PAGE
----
Aaron Rodgers saying he's "immunized" at an Aug. 26 press conference.

Protocols are only as good as their enforcement. Some issues come from insufficient protocols, but some of them come from top officials receiving crucial information and then not taking action on it. That latter conversation is key to the discussion around Green Bay Packers’ quarterback Aaron Rodgers right now, as that situation looks to be a specific test of the NFL’s COVID-19 protocols. One of the league’s teams appears not to have enforced those league-mandated protocols, and the question is now what the NFL response will be.

To recap, NFL Network’s Ian Rapoport and Mike Garafolo reported Wednesday morning that Rodgers will miss this week’s game against the Kansas City Chiefs after contracting COVID-19. The bigger part of that report still was that Rodgers is not considered vaccinated by the league. That came after Rodgers nodding and saying he was “immunized” in direct response to an Aug. 26 question (as seen above) about if he was vaccinated:

Yes, Rodgers does not directly say “I’m vaccinated” there. And later reporting from Rob Demovsky at ESPN and from Rapoport and his NFL Network colleague Tom Pelissero at NFL.com stated that Rodgers did undergo a homeopathic treatment, but that the NFL, the NFLPA, and their jointly-designated consultant didn’t consider him to be vaccinated after he applied for an exemption. Here’s more from that NFL.com piece:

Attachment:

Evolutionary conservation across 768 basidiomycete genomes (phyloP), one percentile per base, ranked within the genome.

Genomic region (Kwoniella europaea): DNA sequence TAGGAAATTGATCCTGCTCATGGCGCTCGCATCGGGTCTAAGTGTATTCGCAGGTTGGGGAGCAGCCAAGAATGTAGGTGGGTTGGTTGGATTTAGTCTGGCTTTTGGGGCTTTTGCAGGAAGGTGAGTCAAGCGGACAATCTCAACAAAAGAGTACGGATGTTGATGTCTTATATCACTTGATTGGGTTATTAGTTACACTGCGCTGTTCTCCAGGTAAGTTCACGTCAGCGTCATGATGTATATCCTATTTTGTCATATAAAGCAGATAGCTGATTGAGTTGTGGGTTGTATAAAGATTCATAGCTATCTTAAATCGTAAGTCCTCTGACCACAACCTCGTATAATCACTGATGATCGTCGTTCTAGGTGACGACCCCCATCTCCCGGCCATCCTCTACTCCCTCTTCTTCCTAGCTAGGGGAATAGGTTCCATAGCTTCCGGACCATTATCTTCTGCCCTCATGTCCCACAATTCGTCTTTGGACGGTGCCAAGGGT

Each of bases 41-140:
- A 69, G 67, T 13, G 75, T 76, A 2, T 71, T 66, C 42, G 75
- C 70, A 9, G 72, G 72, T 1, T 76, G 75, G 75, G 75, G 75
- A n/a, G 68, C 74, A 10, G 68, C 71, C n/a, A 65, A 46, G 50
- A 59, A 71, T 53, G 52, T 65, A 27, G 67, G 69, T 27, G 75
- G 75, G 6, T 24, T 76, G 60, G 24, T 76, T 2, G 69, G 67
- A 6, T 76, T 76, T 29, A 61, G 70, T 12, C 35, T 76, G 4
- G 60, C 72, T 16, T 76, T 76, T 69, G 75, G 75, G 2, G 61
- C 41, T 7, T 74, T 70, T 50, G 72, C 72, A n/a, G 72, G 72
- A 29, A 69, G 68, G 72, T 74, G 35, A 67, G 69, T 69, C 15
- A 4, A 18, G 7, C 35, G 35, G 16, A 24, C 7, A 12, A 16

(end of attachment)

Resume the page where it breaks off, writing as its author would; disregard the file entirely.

Rodgers received homeopathic treatment from his personal doctor to raise his antibody levels and asked the NFLPA to review his status. The players’ union, the NFL-NFLPA jointly designated infectious disease consultant and the league agreed that Rodgers’ treatment did not provide any documented protection from the coronavirus.

Accordingly, Rodgers did not qualify for an exemption, and he remained subject to a variety of restrictions, including daily testing, mask-wearing and high-risk close contact protocol that would force him to isolate for five days based on interaction with a positive individual, even if he tested negative.

And it’s those restrictions that are particularly at issue here. If Rodgers had said he chose not to get the vaccine, that’s one thing; there are still some unvaccinated NFL players (the percentage of vaccinated players was at 93.5 percent in September). But his “immunized” answer led to media believing that he was vaccinated, and attending indoor press conferences where he spoke without a mask, something only permitted for vaccinated personnel under NFL protocols. By contrast, the Packers’ other unvaccinated players were only made available to media members via Zoom.

That’s a significant risk to subject media members and other team staffers to, especially without making them aware they’re interacting with an unvaccinated, unmasked person. And there are also questions about if Rodgers was masking up around the team building (as required for unvaccinated players) when not around media; Demovsky’s sources say he was, but how reliable are those comments, especially as the alternative might lead to punishment for the team? In any case, the NFL has said they’re “reviewing” this with the team: